The Three Models of Science in “The Invention of Air”

In The Invention of Air, three models of science are presented. Progressive history is the theory that as time and society progress forward, so would science. This method takes into account changes in internal and external forces, “…both greater and smaller than individual humans” (Steven Johnson, ch.1 pg. 46). Paradigm shift history is the theory that claims that scientific progress doesn’t move linearly, but rather with established rules in an established paradigm. This method has sets of facts related to one scientific topic, and once someone in the field comes along and discovers something that is more accurate than the old established rules, the old paradigm collapses and the new one replaces it. Lastly, ecosystem theory is the theory that takes into account everything when studying a particular subject. This could be anything from, “..the microbiology of bacteria, …,all the way out to the physics that explains how solar energy collides with the Earth’s atmosphere” (ch. 1, pg. 48). The progressive approach is linear, the paradigm approach is focused on internal changes rather than external, and the ecosystem approach takes everything into account.

Steven Johnson uses the paradigm approach when talking about Joseph Priestly’s discovery of oxygen. When Priestly first walked into the coffee house with the great thinkers of the time such as Ben Franklin and John Canton, there were already rules established and taken as fact in the paradigm of electricity and air. However, Priestly’s interaction with the Honest Whigs gave him adequate knowledge to tinker a bit and end up with new rules for the paradigm, especially with air. Another example of this would be when Galileo Galilei established that the Earth revolved around the sun and not the other way around. This broke the old paradigm and replaced it with a new one.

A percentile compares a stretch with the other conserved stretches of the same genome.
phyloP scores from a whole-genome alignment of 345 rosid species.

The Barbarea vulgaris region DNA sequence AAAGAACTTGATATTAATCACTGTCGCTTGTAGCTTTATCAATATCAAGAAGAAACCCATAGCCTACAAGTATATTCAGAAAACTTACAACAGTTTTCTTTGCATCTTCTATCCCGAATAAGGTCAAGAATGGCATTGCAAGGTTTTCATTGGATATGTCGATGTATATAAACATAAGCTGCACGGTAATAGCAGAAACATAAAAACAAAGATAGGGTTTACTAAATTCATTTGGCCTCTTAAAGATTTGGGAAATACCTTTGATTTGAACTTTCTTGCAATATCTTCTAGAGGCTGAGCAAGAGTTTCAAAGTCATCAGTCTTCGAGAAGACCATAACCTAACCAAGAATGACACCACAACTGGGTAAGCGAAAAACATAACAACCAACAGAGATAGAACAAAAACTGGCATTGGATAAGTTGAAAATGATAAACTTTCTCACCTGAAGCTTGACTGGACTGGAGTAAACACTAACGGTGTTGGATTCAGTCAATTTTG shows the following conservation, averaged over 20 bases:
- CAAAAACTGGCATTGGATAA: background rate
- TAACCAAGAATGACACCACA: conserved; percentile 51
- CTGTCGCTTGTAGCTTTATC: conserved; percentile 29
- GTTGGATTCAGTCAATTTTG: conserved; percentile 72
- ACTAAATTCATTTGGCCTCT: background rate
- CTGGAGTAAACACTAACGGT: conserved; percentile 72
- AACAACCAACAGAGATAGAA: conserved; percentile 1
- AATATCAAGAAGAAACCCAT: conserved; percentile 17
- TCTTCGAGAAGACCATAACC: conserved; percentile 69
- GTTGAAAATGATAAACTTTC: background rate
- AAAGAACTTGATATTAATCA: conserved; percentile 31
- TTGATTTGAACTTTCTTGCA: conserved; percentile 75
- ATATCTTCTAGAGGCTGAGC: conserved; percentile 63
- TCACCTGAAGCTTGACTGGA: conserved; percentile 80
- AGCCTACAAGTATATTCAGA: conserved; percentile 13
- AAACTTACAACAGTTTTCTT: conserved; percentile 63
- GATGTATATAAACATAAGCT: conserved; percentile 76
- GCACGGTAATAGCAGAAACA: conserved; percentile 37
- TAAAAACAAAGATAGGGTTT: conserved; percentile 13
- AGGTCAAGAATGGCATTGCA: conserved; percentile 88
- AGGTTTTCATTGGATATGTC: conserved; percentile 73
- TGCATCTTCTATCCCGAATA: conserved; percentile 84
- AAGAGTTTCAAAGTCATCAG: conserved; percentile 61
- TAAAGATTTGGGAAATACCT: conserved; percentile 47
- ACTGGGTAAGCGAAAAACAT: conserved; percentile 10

One thought on “The Three Models of Science in “The Invention of Air”

  1. Hi Madie, I thought your analysis was really well written. I also like how you cited evidence from the text. Although I did not write my post about paradigm shift, I agree that there are definitely elements of it present in the retelling. Some of the ideas I did not really notice before you pointed them out. However, I would argue that rather than undergoing a paradigm shift, Priestley created a new paradigm because there was not already one set for his experiments of oxygen. Priestleys interactions with the Honest Whigs could also possibly be categorized in the ecosystem theory because he was circulating his ideas with scientists in other disciplines.


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